Well, I'm still not ready to write about my personal experience of my 12/15/10 retreat, but kind folks have asked about it so I'll share what we did. It really was a great time and I was/am deeply affected by it.
I went to the Tallgrass Spiritual Retreat Center: http://www.tallgrassretreats.com/. It offers a wonderful variety of retreats, presentations, and space to make your own retreat. Part of the appeal of this center is its location. The Flint Hills in east-central Kansas are truly beautiful; rolling hills and valleys filled with fields, cows, streams, and a windmill here and there. I wish my pictures did them justice. But I was running a bit late, and my camera's coloring is off somehow, and I am a very amateur photographer, so all you can see here is a flat area going by at 60 mph. (Are you starting to see a pattern in my photography?). As a friend of mine from LA once said about western Kansas, "I've never seen so much...and so little!"
Now here's the backside of a great picture. I'd foolishly just turned the camera off when I drove down a small slope dotted with trees and under a bridge with a bright orange train engine just passing overhead. I mean, I could've won prizes with that picture. Instead, I passed the bridge, pulled over, turned the camera back on, and captured this. See what I mean? Prizes, I tell you.
Anyway, the retreat was titled, "Marking a Passage" and had to do with recognizing and giving attention to any changes we've had in life recently. We began with a ritual that reminds me of yoga's sun salutation; retreat facilitator (and center director) Billie Blair credits Joyce Rupp:
1. Stand up and stretch your arms to the sky - giving thanks
2. Reach your arms out to your sides and twist at the waist - acknowledging our brothers and sisters throughout the world
3. Reach arms straight in front of you, palms up - giving of yourself
4. Bring arms in and cup your hands together, holding them against your body - receiving
5. Bend down and touch the floor - blessing and giving thanks for the earth
6. Stand up and put hands flat, palm in, against your heart - I didn't write anything down after this step, but I bet you get the point.
Then Billie had us write down and answer the following questions: "Why am I here?" and "How do I feel about my answer?" Then she had us do it again. Then she had us do it a third time. It's interesting to see how your answers change as you go deeper.
Then she had us write the answer to the question, "How would I describe myself before (the passage/changes I'm marking today)?"
After lunch, Billie had us answer the following questions: "What brought me here?" "What do I want to acknowledge?" and "What is changing in my life that I've not been willing to see?"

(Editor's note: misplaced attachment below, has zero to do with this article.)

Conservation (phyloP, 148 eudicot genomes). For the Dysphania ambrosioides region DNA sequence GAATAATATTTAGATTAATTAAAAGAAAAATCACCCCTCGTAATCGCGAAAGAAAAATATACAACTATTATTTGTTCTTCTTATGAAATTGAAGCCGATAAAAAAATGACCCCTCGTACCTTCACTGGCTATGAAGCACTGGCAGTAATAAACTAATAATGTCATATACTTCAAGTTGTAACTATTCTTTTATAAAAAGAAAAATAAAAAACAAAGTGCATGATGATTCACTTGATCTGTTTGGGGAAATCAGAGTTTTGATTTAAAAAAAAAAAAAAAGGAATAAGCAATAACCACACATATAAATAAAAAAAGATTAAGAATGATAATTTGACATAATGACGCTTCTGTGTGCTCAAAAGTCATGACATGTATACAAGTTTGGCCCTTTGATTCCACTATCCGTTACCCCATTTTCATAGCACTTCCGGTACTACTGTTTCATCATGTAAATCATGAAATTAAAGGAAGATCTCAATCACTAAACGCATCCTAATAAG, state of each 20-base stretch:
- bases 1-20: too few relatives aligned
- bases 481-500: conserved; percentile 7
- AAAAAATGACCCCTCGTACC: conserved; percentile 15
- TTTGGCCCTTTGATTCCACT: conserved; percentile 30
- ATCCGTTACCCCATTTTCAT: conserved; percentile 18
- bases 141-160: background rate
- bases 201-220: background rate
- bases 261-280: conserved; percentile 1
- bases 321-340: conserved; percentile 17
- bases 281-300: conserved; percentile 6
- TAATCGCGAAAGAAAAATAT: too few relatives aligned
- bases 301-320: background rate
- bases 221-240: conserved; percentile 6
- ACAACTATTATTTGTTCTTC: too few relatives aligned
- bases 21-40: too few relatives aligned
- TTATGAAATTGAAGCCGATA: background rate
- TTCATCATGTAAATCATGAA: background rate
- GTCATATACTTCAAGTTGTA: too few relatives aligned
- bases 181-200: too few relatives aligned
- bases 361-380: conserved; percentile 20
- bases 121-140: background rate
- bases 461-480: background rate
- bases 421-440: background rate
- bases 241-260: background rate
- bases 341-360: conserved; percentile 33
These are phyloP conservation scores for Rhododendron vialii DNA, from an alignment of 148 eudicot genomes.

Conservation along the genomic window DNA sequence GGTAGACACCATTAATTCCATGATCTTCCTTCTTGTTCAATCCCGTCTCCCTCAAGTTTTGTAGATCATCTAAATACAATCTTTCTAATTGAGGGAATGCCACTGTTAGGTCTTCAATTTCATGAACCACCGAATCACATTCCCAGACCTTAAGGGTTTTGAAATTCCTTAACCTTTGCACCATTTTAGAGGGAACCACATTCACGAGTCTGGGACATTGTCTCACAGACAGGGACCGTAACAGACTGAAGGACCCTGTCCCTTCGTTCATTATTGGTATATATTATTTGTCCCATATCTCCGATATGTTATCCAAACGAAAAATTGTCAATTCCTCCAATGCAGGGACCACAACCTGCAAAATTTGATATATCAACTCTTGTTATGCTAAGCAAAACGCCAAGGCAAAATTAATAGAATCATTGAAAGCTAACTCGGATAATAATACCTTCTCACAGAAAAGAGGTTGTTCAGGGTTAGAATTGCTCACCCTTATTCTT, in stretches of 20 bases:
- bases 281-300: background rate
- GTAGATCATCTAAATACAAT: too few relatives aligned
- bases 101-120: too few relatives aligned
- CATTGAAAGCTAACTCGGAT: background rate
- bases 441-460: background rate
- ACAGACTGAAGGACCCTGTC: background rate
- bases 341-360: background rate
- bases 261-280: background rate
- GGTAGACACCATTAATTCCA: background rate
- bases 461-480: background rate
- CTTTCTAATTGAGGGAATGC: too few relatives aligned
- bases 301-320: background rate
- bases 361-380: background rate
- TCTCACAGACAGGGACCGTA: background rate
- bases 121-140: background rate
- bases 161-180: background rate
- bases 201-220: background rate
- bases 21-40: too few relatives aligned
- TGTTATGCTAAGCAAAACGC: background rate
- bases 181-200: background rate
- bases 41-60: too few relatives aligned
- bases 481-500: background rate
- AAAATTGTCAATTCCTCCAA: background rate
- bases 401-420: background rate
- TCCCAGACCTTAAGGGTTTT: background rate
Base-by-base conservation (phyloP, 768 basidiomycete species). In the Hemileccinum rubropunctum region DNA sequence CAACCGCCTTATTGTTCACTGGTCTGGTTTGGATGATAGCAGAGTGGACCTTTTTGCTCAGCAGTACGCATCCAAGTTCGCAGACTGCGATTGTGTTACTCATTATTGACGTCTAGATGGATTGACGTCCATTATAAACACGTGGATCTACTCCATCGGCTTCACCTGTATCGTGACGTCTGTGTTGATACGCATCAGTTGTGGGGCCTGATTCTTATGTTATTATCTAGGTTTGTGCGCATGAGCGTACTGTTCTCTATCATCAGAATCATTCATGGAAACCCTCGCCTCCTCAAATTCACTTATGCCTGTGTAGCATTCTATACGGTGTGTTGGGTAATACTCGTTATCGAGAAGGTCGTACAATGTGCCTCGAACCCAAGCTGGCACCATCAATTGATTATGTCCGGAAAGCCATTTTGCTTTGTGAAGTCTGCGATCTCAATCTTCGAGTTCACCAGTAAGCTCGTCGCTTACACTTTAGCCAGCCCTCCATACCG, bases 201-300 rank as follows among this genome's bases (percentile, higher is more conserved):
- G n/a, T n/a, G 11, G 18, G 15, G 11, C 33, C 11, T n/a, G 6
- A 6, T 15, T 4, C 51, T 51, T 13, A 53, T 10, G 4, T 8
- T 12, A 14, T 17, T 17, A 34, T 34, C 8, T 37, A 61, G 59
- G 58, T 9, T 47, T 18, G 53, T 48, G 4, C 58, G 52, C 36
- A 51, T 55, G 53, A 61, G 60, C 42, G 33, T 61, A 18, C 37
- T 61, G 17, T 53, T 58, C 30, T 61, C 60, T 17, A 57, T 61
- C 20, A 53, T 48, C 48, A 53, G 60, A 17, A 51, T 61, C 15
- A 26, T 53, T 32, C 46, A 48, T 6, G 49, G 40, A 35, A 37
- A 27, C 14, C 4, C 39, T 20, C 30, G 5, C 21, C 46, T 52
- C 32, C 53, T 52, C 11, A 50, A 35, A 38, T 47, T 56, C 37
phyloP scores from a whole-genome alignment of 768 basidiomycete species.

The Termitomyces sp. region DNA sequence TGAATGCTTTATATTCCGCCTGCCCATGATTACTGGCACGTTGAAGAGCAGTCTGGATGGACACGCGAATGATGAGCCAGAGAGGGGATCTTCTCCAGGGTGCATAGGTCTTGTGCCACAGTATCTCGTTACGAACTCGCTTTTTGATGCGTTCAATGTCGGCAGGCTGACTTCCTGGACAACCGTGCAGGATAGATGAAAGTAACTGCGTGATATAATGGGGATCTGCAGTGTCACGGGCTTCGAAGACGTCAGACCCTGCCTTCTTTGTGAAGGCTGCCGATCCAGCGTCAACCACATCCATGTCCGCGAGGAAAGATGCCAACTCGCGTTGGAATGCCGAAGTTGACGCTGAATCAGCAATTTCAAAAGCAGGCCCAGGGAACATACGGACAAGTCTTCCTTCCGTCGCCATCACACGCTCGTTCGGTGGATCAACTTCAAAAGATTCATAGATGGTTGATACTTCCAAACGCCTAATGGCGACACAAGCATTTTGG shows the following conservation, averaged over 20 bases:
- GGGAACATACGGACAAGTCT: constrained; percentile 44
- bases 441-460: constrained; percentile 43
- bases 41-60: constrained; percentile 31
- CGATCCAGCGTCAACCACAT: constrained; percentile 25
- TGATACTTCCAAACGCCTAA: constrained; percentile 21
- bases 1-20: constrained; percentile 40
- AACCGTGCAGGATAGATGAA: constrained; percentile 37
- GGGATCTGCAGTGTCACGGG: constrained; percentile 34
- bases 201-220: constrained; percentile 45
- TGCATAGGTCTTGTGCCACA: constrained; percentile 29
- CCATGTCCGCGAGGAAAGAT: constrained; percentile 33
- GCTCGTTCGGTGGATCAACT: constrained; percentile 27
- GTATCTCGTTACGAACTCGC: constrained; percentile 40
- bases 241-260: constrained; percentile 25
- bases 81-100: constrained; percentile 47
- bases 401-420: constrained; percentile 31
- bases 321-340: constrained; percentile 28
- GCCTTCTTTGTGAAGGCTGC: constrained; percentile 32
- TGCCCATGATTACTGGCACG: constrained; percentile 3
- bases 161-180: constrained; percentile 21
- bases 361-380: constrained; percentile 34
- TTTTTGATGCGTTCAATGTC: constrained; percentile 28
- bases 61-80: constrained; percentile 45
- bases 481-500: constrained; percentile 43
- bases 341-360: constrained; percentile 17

To answer these questions, we could write in our journals or make a collage using pics pre-cut from magazines. We probably could've also done an interpretive dance or written a song or painted a fence - whatever way worked best for us. I chose to make a collage rather than write because it would be a different way to express my experience of the recent passages I'd traveled through. I don't do much in the visual arts, and I thought it would be interesting to see what I ended up with:
The picture at the top left of the collage is a (fake) duck's rear end and legs - it was one of a set of three mounted on a board; it looked like a coat rack. Anyway, I am fond of the image of ducks' rear ends - I'll share why another time. (How's that for getting you hooked? Or repulsed?)
We shared our answers to the questions with each other, then began a new activity. With our dominant hand (hand we usually write with) Billie had us write down, "How have I been changed or am changing by this passage?" and "Is there a gift to be claimed?" We had brought items to symbolize the passages we were marking, and we addressed each item with each question. (I'd brought Chester and Oliver's name tags and my school/teacher ID from when I quit teaching special education in 2007.) We wrote our responses to the questions using our non-dominant hand. The changing of hands was very interesting to me; it is like walking a labyrinth: so simple, yet so powerful. You turn off your autopilot and the automatic responses you might give to the question, and you access a different part of you - the whole you that God made - that you may not listen to very often. Try it sometime.
(Now, if you grew up with a spiritual background similar to mine - protestant, evangelical - this activity would be akin to voodoo. But the unusual methods in which the questions were asked and answered did not open me up to demons from hell, so don't worry. It just gets you thinking, reflecting, praying, and listening outside of the box of your ordinary state of being.)
After further discussion and reflection, we ended the retreat by sharing what we had gained from it (that we were aware of at that point) and prayers for our continuing beyond the passage(s) we had marked.
I can't wait to go back.